"As Seen on TV" food choppers such as the Magic Bullet Express promise fast, easy results. So does the Ninja. To see whether those products can cut it, Consumer Reports tested the Ninja and Magic Bullet Express along with more than 40 other food choppers and processors, including ones from Cuisinart and KitchenAid.
Testers use an assortment of foods to see how well each performs. Frozen peas size up puréeing. Nuts assess chopping. Potatoes are used for shredding and mushrooms for slicing. And cheese challenges grating capability.
The Bullet Express processor left testers with whole peas, not puréed ones. The Magic Bullet Express chopper puréed very well, but when it came to chopping, it left chunks of nuts and lots of almond dust.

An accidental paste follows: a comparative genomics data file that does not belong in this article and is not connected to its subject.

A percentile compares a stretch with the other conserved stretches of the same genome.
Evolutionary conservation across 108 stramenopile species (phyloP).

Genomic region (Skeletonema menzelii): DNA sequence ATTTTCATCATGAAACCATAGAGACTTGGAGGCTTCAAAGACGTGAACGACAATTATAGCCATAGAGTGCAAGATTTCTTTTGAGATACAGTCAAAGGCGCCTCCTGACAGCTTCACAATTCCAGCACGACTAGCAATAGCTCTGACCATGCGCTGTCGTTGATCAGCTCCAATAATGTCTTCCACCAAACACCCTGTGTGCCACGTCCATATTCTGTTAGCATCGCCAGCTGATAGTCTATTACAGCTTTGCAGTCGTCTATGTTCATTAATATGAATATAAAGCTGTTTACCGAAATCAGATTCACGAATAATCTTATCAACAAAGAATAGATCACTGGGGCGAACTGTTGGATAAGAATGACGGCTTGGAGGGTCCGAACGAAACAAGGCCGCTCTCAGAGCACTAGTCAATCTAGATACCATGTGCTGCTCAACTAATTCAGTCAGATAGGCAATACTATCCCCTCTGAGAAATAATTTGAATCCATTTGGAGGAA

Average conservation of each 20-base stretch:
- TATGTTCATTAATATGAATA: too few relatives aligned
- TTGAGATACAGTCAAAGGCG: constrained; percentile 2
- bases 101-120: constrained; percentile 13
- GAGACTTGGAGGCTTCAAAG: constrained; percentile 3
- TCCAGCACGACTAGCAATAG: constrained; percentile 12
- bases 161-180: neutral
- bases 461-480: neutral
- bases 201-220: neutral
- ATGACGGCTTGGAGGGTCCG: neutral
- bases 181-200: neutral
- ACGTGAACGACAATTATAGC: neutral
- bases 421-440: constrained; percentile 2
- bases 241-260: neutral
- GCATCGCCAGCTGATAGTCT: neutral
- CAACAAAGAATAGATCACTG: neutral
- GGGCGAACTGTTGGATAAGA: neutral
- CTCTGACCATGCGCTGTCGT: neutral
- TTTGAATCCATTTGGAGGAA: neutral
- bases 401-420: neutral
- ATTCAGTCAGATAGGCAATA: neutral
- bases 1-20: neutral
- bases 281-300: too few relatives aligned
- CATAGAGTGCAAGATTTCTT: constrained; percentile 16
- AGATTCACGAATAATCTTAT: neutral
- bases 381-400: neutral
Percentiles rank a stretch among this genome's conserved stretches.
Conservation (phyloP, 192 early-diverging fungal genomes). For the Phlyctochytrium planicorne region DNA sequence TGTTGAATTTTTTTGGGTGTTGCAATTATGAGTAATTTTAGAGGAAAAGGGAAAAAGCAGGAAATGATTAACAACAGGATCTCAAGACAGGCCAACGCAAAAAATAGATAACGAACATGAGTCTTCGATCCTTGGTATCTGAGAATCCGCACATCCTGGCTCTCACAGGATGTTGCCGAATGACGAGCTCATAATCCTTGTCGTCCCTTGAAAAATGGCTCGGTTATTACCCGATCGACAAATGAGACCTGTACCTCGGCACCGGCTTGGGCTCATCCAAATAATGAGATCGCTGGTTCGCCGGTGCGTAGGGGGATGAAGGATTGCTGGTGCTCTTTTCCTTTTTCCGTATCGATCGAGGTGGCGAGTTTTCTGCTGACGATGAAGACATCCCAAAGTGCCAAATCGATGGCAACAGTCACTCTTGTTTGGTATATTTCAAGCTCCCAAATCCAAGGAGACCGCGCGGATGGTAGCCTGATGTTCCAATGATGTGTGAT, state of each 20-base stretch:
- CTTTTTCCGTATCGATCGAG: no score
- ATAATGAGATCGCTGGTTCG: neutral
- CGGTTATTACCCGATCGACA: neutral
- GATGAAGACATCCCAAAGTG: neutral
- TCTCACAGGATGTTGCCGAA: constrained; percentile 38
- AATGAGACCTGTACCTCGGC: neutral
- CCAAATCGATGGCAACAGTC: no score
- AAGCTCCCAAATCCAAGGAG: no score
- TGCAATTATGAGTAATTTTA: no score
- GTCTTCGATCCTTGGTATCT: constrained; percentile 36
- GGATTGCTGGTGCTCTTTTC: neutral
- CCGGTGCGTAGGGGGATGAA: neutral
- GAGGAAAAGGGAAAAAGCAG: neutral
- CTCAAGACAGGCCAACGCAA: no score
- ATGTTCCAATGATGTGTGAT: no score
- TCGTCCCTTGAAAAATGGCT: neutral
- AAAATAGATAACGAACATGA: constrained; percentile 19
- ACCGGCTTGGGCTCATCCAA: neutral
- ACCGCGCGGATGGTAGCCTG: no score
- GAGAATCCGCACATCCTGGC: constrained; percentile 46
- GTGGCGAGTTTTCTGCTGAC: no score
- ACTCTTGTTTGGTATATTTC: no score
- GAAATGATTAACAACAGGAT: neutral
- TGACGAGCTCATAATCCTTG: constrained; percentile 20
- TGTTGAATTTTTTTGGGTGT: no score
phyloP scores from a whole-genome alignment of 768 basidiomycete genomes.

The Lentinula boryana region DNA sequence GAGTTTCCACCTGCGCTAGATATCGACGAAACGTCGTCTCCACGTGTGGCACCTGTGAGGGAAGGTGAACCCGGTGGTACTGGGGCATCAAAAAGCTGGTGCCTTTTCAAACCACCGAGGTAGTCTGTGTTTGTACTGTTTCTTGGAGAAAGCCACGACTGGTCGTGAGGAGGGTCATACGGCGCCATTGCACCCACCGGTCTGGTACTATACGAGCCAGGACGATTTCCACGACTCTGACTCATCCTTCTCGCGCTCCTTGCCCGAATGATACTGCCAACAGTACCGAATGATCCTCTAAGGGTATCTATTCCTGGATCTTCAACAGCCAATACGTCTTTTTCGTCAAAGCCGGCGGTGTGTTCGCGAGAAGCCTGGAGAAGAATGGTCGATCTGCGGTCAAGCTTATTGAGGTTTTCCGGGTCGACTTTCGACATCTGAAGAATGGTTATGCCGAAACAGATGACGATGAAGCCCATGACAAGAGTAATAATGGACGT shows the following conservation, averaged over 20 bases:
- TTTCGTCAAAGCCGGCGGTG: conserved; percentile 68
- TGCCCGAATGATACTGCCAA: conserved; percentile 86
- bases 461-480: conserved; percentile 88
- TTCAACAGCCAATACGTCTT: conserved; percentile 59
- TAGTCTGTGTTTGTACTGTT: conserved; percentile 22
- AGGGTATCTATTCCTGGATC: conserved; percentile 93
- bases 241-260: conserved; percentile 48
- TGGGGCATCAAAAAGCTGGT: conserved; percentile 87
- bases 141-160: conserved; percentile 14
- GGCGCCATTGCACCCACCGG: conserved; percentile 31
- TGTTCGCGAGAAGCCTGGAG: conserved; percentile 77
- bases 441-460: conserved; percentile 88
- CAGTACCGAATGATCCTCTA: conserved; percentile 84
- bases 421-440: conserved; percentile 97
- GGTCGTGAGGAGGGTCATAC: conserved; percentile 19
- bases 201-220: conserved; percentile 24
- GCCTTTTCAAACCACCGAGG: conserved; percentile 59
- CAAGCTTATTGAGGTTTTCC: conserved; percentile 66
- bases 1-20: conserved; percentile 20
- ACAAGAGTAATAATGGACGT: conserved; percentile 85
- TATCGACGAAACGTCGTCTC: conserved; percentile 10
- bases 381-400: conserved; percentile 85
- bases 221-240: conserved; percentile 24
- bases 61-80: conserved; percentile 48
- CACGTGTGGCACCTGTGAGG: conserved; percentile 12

However, the $60 Ninja chopper handled chopping and puréeing with ease, and it grated cheese as well as top-performing food processors.
But if you want a food processor for bigger jobs, testers recommend Cuisinart's 14-Cup Food Processor for $200—model # DFP-14BCN. Testers loved the larger bowl and wider feed tube, and there's even a drizzle hole for making things such as pesto, mayo, or hummus.
Consumer Reports also recommends the 7-Cup KitchenAid food processor for $100—model# KFP715. It's smaller than the recommended Cuisinart, but for half as much, it chops, shreds, and purées impressively.
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